Wednesday, August 25, 2010
Thanks to Courtroom View, I'm watching the arguments in the challenge to Hertz's acquisition of Dollar. The Dealbook has helpfully posted a copy of the plaintiff's brief requesting a TRO to hold up the deal.
Things aren't looking all that good for the plaintiffs so far. Vice Chancellor Strine is interested in hearing about improper motives and the plaintiffs really can't come up with any. Strine is suggesting that if shareholders let this deal go, they could get nothing - as in Lear. Apparently, the plaintiffs are relying on the same financial expert as the plaintiffs in Lear did and that didn't end up well for the shareholders.
In any event, Strine has already dropped one Snooki reference.
'Counseling services are available for those of you who are shocked by the fact that bankers have relationships with management...'
'It's possible that Dollar shareholders could end up with an Elvis Costello song.' [ed note: Less than Zero.]
'Why didn't they offer up a go-shop? You know, this could be like "Shaq v." Come on, bring it on.'
Def Counsel: 'Your Honor, the board of Dollar has lots of experience on other boards, including GM, Chrysler, United Airlines..."
VCS: "So, you're saying they have lots of experience with bankruptcy."
'I have Austin Power or I have awesome power?'
'Remember the Honeywell deal? The shareholders of Honeywell are really enjoying the benefits of that deal with GE. Oh, that's right? That deal didn't happen.' [On the importance of a deal actually getting done.]
'You want me to enjoin this deal so that Avis can be told in crayon something that they obviously already know?'
'If Avis can't figure this out, then maybe I don't want to rent a car from them. They might forget the number of tires on the car or to screw bolts on.'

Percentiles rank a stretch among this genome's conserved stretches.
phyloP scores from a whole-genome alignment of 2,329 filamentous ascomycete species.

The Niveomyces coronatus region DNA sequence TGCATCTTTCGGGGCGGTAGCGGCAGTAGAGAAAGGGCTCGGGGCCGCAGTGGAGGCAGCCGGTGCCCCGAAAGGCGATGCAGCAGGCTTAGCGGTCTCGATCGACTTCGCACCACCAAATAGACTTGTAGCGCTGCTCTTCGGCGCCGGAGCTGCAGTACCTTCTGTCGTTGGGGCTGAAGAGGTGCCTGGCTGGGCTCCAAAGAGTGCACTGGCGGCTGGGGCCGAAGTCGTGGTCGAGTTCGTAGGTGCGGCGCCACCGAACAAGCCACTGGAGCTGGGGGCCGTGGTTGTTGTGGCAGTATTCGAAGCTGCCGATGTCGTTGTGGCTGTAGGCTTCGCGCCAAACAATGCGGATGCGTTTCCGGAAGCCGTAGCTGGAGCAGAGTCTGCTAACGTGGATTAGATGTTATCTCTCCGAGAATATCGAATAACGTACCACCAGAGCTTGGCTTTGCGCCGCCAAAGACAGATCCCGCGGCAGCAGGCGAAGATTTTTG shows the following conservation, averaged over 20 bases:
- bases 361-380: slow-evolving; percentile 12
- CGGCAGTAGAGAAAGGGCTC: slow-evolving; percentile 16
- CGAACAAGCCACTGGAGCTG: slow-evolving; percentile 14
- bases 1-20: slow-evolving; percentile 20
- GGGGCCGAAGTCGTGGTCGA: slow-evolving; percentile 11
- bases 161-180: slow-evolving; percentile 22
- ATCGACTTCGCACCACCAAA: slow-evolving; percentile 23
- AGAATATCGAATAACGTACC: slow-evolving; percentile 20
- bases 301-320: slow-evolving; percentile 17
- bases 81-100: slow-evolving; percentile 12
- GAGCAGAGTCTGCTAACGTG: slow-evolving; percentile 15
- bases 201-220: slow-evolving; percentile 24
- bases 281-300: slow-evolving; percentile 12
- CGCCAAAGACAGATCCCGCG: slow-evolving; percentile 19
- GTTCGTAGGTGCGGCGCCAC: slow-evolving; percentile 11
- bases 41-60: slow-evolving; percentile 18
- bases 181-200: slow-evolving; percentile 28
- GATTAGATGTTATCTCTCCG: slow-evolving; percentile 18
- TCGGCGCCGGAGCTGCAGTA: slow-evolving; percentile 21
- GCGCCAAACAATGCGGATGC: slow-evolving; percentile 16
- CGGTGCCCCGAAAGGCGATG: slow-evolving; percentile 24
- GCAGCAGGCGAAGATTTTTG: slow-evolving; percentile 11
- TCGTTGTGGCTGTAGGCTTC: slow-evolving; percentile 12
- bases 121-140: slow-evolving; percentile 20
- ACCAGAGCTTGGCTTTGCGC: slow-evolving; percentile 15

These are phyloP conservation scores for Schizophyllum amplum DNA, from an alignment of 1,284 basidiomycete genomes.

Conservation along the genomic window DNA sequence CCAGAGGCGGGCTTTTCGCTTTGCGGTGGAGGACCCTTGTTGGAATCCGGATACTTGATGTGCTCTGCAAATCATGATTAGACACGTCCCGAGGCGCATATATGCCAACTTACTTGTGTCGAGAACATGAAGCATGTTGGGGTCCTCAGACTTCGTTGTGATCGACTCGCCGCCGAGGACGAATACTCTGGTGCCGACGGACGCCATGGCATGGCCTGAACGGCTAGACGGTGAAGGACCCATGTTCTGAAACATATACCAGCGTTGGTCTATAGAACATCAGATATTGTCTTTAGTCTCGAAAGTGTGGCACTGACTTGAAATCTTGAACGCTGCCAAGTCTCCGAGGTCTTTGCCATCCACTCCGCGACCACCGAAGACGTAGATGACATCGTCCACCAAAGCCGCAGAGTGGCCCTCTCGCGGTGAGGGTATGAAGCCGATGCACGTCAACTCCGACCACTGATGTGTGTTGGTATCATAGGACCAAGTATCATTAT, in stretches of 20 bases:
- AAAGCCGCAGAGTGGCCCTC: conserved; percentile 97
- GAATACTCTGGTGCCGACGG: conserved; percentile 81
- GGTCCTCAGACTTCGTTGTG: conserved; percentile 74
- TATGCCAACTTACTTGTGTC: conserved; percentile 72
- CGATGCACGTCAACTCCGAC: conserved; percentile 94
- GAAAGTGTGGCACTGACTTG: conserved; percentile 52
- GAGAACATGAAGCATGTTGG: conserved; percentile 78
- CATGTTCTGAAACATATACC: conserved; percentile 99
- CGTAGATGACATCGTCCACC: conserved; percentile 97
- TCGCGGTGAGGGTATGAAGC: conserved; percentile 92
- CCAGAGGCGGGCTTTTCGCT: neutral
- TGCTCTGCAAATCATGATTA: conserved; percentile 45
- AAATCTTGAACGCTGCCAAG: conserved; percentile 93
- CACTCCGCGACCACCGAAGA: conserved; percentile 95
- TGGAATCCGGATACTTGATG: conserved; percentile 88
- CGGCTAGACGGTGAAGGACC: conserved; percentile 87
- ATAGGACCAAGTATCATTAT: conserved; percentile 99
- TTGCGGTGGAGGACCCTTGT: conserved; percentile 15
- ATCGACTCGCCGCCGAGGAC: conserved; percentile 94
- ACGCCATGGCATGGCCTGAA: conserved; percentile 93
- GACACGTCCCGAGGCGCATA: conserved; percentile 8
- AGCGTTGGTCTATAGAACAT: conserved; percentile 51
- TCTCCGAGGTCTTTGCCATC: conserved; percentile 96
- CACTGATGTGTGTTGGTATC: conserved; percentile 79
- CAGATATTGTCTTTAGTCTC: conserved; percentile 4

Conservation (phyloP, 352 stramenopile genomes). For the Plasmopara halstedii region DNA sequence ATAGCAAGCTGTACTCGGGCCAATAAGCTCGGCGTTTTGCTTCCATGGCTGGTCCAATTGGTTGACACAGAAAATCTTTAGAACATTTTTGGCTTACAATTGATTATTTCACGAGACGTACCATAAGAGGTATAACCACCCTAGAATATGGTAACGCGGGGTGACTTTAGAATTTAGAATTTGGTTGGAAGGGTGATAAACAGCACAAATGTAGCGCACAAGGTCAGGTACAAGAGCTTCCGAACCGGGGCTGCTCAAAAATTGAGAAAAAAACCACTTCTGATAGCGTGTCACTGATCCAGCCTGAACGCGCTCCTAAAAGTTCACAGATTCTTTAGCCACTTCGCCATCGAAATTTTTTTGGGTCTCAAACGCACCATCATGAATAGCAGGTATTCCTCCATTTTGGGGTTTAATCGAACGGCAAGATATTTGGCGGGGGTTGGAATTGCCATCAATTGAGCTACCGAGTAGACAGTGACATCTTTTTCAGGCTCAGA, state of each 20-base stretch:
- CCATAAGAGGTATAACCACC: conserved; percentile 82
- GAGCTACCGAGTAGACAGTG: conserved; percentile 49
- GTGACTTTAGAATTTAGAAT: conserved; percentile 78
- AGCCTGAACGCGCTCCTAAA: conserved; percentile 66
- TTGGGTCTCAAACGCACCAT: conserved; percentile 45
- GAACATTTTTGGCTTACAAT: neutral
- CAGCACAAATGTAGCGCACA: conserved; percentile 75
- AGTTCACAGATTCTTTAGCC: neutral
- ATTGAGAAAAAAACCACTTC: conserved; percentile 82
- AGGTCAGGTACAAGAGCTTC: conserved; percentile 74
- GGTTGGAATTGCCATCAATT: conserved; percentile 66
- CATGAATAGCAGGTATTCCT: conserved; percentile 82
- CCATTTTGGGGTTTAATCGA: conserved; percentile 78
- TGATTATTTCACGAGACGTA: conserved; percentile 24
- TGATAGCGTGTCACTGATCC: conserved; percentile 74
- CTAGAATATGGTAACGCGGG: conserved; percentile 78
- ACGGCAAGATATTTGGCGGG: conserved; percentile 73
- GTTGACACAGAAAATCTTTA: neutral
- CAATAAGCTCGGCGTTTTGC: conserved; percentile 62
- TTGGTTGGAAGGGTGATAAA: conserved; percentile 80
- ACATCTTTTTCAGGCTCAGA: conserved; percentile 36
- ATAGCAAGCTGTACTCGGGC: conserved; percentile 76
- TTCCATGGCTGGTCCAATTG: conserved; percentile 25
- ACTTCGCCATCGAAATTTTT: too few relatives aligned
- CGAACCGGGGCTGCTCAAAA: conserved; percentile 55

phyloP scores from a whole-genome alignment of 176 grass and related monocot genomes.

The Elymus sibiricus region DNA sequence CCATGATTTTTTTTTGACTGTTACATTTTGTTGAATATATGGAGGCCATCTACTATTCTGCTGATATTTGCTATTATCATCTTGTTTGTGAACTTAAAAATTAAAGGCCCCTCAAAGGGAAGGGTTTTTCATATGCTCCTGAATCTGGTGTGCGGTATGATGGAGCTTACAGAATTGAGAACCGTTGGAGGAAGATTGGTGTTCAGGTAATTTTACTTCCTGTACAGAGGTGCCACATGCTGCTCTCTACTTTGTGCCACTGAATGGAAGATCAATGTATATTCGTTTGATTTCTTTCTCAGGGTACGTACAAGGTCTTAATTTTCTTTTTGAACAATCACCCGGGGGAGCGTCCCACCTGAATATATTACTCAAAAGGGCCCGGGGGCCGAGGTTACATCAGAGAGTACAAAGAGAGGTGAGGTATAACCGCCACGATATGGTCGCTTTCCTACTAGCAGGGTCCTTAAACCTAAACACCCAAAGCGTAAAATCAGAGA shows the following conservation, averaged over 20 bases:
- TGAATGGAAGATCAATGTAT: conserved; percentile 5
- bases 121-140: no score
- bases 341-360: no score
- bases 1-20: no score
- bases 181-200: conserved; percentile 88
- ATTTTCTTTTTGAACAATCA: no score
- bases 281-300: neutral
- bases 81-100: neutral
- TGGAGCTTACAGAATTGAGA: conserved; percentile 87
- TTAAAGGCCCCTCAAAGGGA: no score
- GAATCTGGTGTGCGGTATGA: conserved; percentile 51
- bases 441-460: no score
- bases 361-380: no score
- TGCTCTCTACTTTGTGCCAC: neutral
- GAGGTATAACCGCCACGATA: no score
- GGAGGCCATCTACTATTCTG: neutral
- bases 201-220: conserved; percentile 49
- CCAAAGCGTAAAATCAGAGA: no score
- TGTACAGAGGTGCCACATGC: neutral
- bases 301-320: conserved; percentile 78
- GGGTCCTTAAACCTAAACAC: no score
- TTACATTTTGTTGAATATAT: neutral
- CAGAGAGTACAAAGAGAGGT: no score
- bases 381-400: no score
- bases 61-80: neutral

Plaintiffs seem to be arguing that the board had an obligation under Revlon to reach out to Avis and invite them to make another bid - essentially to generate an auction. Strine disagrees and reminds him that Revlon is not about a duty to affirmatively reach out to another bidder. It's about treating fairly someone who has expressed an interest in the target.
Do strategic buyers sign deals with go-shops? Strine thinks not. He's generally correct. They don't. All this to the question of whether or the lack of a go-shop in the merger agreement was at all nefarious.
My best guess:
I suspect that Strine will deny this motion for an injunction. Strine has been consistently skeptical of plaintiff's arguments all morning long. The issue in order to get an injunction is that by letting the Hertz deal move forward, the shareholders are going to be irreparably harmed. Plaintiffs have been arguing that an injunction would create time for Avis to pursue its bid and that would benefit shareholders. It's a "why not" argument. Strine doesn't seem to have bought that argument. Irreparable harm is not a "why not" argument.